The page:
Startups as a Rationality Test Bed?

by beoShaffer1 min read22nd Jan 201221 comments

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What attributes make a task useful for rationality verification?

After thinking it over I believe I have identified three main components.  The first is that the task should be as grounded in the real world as is possible. The second is that the task should be involve a wide variety of subtasks, preferably ones that involve decision making and/or forecasting.  This will help insure that the effect is from general rationality, rather than from the rationality training helping with domain specific skills.  The third is that there should be clear measure of successes for the task.

As I am not personally involved with the field I could be missing something important, but it seems like founding a successful startup would fulfill all three components.  I propose that investigating the effect of giving startup founders rationality training would be a good basis for an experiment. Unfortunately, I do not know if it would be feasible to run such an experiment in real life.  Thus, I am turning to the LW community to see if the people reading this have any suggestions.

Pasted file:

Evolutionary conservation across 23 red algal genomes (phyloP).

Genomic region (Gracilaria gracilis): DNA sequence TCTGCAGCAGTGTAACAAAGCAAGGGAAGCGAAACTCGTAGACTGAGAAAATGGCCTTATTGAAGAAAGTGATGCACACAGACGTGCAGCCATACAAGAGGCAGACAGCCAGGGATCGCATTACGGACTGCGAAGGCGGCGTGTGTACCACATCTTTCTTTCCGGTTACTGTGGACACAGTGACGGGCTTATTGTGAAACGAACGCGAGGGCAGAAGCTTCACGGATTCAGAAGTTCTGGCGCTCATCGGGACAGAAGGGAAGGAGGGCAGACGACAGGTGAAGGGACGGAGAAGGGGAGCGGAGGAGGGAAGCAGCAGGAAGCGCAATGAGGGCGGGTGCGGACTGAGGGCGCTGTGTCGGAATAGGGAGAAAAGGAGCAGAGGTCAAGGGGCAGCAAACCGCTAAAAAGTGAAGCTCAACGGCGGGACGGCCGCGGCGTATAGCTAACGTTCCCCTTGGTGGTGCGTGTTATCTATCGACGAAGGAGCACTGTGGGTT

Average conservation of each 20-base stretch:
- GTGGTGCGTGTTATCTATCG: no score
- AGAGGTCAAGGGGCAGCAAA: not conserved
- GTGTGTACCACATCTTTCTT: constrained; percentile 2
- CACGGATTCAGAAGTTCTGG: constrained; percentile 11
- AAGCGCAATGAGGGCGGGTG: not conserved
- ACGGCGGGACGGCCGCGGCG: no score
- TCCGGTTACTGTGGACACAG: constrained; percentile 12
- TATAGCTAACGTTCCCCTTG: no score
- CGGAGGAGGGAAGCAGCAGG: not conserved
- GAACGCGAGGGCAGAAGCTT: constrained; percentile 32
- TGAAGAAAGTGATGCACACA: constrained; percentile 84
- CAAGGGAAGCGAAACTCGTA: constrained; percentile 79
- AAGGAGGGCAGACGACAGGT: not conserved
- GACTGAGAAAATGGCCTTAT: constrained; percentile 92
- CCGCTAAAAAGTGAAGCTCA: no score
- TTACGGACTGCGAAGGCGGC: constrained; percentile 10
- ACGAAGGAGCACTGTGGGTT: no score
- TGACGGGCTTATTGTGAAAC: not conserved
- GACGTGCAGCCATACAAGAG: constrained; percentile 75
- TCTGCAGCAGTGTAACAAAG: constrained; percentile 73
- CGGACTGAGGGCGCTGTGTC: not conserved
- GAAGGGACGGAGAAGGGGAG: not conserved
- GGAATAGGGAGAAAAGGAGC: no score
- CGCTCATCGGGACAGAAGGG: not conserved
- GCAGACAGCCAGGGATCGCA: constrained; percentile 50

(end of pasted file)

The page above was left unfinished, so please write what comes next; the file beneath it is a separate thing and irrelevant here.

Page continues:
-addendum 

I didn't go into details about exact exprimental methods for a couple of reasons.   Partially because I assumed, apparently incorrectly, that it was obvious that any experiment for testing rationality would be conducted with the best experimental protocols that we could manage.   But mostly, because I thought that it would be good to get feed back on the basic idea of rationally verification + startups ?= good before spending time going into detail about things like control groups, random assignment ect. 

I welcome suggestions along those lines, and given the attention this has received will try to go back and add some of my own ideas when I have time, but wanted to make cleat that I wasn't intending this post as a detailed experimental design.

Also does anyone have any idea why the first part of this post has different spacing from the second?  It's not intentional on my part.

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